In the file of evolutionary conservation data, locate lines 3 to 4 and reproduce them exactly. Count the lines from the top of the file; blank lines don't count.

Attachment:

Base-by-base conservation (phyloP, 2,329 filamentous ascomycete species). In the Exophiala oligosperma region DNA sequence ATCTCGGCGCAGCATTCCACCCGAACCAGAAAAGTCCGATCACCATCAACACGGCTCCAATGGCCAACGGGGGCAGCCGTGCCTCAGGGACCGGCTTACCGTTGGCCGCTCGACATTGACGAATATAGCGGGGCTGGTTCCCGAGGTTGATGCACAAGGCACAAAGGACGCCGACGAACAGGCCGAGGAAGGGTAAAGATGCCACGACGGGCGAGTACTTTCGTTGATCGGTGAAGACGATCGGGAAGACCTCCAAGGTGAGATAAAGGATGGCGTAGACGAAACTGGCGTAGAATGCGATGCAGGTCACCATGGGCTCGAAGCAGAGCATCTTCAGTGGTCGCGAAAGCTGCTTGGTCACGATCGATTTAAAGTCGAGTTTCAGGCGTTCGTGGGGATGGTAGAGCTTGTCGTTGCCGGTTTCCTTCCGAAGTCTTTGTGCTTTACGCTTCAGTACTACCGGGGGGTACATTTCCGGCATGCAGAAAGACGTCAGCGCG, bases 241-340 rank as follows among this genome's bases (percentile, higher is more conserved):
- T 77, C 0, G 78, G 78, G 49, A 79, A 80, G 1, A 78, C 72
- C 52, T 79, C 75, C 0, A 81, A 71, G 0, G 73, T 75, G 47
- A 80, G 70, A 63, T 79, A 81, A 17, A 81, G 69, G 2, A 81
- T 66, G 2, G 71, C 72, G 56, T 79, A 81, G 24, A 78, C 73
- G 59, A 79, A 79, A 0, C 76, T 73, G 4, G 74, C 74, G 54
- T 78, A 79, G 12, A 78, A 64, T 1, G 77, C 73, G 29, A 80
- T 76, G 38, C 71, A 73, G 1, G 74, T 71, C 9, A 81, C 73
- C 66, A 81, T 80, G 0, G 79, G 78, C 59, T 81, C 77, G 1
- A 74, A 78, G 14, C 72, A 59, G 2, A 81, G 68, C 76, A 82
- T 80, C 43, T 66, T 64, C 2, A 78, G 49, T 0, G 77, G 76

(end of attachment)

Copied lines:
- C 52, T 79, C 75, C 0, A 81, A 71, G 0, G 73, T 75, G 47
- A 80, G 70, A 63, T 79, A 81, A 17, A 81, G 69, G 2, A 81